It’s About Time

Our clocks went back to universal time at 2am this morning. I woke up just after 6am in the chilly twilight and felt immeasurably better.I burrowed back under the heft of the duvet and extra blanket. But even with the lie in, I was up early penning the Sunday Weekly poem. This is the time of year to make like the bear or small furry animals who disappear down tunnels into their dens. To parlay a Mary Oliver quotation differently… my “soft animal body” loves this time of year. Which does coincide with my birthday at the week’s end, so perhaps not quite so surprising. I revel in this dark part of the year, called Samhain in Ireland, and unlike many folk, feel quite energised by it. I am digging into the darkness.

We are not only setting the clocks back and diving into the darkness of Samhain, as we call Halloween and the month of November here in Ireland. (We even get a bank holiday for Halloween! It’s the ancient Celtic New Year. Yet another example of how we ‘do the double’ with two celebrations for New Year.) . It is also a New Moon in Scorpio. Those who live in environments with a lot of artificial light will never fully appreciate just how dark a dark moon can be at the darkest part of the year. You can understand why they thought the ancestors and other spirits roamed the countryside. It feels like the point just before the bang went off and the cosmos was born.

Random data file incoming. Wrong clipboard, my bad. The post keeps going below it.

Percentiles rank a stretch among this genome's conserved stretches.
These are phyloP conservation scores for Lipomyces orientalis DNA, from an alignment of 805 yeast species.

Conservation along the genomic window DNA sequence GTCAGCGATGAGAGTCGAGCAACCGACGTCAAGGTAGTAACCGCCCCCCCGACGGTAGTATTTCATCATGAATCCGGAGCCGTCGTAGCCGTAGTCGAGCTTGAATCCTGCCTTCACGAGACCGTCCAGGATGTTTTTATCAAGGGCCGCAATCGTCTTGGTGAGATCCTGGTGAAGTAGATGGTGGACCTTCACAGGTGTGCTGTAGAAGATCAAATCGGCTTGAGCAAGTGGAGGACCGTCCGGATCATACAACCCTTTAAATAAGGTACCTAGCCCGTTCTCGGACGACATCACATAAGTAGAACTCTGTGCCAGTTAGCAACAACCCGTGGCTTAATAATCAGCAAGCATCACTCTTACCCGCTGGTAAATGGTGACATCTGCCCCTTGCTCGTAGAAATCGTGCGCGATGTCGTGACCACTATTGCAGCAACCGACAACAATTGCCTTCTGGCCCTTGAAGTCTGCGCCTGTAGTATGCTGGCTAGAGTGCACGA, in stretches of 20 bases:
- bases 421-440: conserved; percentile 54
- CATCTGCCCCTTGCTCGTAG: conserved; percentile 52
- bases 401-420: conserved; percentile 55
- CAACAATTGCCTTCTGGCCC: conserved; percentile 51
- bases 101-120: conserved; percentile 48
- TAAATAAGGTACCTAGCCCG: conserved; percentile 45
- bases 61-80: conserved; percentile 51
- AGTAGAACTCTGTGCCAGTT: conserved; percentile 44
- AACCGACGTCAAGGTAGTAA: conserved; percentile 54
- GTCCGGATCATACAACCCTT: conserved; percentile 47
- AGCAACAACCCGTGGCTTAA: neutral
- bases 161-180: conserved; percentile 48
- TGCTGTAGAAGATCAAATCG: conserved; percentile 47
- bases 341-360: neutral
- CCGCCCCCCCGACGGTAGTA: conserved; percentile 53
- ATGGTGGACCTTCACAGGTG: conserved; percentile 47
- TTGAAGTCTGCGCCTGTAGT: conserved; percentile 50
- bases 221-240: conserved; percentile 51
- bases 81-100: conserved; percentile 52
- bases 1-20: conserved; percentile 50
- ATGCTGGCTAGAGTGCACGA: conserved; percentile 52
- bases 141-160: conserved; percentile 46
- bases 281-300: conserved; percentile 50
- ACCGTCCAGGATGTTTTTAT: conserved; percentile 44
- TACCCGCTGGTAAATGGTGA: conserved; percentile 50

The early hours also had me looking at the etymological roots of the English words burrow (since I was so enjoying my snuggle in) and barrow. The latter can be a handcart and essential gardening tool in one sense. But the sense I was seeking was its life as an ancient burial mound. Long, long ago we put the ancestors to bed in what was not unlike an animal’s den. My favourite ancient monument on the Cavan Burren is called the Cairn Dolmen. First they buried their beloveds under a pile of stones. Later, the neolithic people plopped a dolmen on top of the pile of stones. Now, time is making it subside into the mound. It begins to look like a barrow.

My own personal name for this is The Fairy Cairn.

The Cairn Dolmen, Cavan Burren, Marble Arch Caves Global Geopark

I will only be giving you one poem this Sunday. Which is not to say that I have not been scribbling other drafts. But they were really only fragments.

I did have my first meeting with my mentor/ editor this week, beginning the revision process that will eventuate in a solo collection of poetry that began life in the 365 consecutive poem a day project that ended in September 2019. What you see in this blog is basically a second draft, occasionally a third tweaking. I am now beginning the slash and burn process. A friend of a friend calls this the ‘Kill Your Babies’ stage. My wise editor reframed this as…”think of it as separating conjoined Siamese twins and putting them in their own cots.”

This is how one unconjoined Siamese twin breaths in this new micropoem.

Her reading glasses
folded
lie on the bedside cabinet
with the paperback,
it's bookmark
three-quarters the way through
forever.